Defendant asserts, however, that a post-decree petition for child custody modification is a new proceeding. Thus, he argues, he is not debarred from asking for a substitution of judge on the grounds that the judge has made prior substantive rulings. If, indeed, a post-decree petition in a divorce case is a new proceeding, his position is correct. This is so because if it is, by definition, a new proceeding, then it cannot be said that a judge has made prior substantive rulings in this case. The case of McPike v. McPike (1882), 10 Ill. App. 332, was decided in 1882. It established the rule that a post-decree custody modification petition following a divorce case is a new proceeding. The rule has been adhered to in other cases decided by our appellate courts> but has never been passed on by our supreme court. It deserves a fresh examination for two important reasons. First of all, it flies in the face of reality. A post-decree petition for modification of child custody involves a redocketing of the original divorce proceeding. It carries the same case title and the original file number. The clerks of court use the same court file jacket. New and additional pleadings are simply filed seriatim following the older pleadings. The parties are identical. The children are the same. Nothing has changed but the passage of time and the claim of petitioner that conditions now dictate a change of the prior court order. The petition for modification is a petition to modify a prior order. It is not a petition for child custody springing up spontaneously. It is grounded in the prior order and seeks its modification. There is room for disagreement as to whether or not a party should be entitled to a different judge in post-decree divorce proceedings. As is discussed below, there should be no such entitlement. However, regardless of one's views of such a policy question, and even if one were to support such a policy, it must be stated that it is dishonest to reach such conclusion by declaring as a matter of fact that post-decree divorce matters are new proceedings. They aren't. They are simply an extension of the same proceedings. To say otherwise is to propagate a sham. It is time that this issue is faced squarely and honestly. McPike and the cases relying on McPike are simply wrong. They rely on a false premise.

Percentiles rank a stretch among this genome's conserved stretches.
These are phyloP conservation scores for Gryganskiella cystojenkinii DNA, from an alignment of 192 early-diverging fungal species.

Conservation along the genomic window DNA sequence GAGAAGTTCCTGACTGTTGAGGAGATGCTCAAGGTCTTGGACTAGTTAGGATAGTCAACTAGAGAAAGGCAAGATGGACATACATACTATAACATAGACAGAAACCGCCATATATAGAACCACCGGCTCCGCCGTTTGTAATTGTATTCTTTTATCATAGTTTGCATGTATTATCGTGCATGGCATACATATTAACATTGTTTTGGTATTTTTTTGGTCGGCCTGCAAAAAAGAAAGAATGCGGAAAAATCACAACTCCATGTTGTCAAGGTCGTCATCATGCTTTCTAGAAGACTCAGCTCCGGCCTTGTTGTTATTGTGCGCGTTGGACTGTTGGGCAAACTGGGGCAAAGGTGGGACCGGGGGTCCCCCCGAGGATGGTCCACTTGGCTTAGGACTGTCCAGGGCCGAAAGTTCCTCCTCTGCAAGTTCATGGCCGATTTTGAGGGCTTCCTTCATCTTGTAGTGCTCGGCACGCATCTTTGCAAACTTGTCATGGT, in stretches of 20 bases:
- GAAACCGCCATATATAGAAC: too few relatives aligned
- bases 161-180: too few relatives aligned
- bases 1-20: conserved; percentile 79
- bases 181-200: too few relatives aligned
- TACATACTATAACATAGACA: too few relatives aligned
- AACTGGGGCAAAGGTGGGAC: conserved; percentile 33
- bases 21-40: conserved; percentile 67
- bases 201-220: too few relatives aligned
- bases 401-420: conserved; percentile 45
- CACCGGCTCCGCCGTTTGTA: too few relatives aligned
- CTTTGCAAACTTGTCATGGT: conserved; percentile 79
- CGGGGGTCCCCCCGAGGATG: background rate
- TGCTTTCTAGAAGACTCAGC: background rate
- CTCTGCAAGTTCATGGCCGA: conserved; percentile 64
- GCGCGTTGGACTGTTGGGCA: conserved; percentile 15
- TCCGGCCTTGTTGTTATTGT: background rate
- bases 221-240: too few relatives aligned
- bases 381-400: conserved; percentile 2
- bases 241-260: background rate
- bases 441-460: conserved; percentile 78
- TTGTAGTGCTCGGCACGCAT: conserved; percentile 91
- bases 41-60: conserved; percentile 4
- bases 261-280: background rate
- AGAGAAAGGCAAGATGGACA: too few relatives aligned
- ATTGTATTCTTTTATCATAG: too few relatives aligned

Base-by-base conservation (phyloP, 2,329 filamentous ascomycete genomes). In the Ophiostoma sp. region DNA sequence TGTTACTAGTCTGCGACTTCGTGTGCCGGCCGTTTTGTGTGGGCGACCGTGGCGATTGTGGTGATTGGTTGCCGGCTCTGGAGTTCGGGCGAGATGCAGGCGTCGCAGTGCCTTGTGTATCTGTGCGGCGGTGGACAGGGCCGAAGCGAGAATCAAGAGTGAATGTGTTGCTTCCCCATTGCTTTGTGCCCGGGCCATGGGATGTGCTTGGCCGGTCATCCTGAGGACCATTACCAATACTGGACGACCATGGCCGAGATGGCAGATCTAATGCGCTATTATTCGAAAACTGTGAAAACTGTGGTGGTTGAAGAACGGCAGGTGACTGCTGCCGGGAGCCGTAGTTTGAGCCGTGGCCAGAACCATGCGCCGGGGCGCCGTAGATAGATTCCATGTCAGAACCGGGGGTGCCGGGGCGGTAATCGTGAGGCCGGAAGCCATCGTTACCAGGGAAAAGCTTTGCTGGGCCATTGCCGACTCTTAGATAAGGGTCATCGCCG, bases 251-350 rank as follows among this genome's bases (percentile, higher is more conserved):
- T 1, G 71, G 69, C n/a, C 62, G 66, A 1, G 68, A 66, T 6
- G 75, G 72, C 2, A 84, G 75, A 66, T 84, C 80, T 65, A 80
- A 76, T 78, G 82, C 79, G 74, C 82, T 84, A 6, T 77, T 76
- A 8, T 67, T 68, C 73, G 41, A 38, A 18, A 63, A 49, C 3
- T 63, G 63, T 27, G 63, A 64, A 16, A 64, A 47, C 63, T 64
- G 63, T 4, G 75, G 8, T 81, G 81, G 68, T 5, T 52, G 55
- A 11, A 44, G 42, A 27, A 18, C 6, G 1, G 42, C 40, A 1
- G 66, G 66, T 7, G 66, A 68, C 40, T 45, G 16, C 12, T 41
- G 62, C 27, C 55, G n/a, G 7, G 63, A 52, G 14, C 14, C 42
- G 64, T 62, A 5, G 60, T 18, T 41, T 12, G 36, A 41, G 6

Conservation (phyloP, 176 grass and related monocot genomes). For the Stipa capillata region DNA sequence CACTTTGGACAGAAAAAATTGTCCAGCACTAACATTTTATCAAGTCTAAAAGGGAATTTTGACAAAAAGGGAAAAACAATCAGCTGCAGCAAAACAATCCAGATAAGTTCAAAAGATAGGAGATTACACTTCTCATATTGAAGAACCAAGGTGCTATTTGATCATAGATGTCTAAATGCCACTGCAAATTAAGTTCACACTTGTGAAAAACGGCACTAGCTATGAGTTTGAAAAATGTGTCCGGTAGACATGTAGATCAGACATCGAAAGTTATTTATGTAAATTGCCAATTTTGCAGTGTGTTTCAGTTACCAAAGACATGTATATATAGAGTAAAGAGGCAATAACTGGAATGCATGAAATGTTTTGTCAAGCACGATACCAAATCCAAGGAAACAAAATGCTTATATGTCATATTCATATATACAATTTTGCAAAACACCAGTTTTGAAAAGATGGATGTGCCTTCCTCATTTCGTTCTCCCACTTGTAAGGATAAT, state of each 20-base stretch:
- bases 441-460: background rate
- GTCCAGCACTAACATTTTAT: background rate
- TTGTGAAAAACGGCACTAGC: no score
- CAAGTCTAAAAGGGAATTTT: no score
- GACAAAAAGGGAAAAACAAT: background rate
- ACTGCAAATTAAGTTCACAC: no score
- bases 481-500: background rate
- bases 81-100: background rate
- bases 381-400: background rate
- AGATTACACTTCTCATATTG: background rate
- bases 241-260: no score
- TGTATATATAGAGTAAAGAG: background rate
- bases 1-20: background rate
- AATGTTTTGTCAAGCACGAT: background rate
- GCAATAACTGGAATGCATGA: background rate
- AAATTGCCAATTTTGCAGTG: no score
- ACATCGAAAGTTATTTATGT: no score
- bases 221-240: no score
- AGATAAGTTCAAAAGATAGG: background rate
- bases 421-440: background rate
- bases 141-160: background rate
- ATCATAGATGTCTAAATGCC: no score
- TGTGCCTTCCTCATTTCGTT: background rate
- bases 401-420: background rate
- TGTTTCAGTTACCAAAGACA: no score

Aside from its false premise, the result reached in McPike is undesirable for procedural reasons and for demographic reasons. Procedurally speaking, to allow a litigant who loses his point in a divorce decree to turn right around and file a post-decree proceeding before a new judge is to encourage and invite both judge-shopping and trials de novo in matrimonial matters. Far from encouraging such practice, the courts> should actively discourage it. Parties are entitled to their day in court certainly. But they are not entitled to shop for a new judge so that a litigated matter can be relitigated de novo. Divorce litigation now ranks as one of the leading consumers of judicial time and manpower. In 1882, when McPike was decided, divorce and post-divorce litigation were a minor part of the business of the courts>. Divorce filings nationally were running at approximately 15,000 per annum. Now, almost 100 years later, divorce filings in this country have reached 1,200,000 per annum; an increase of 8000%. This demographic change, standing alone, should warrant a fresh analysis of trial practice procedures in this area of the law.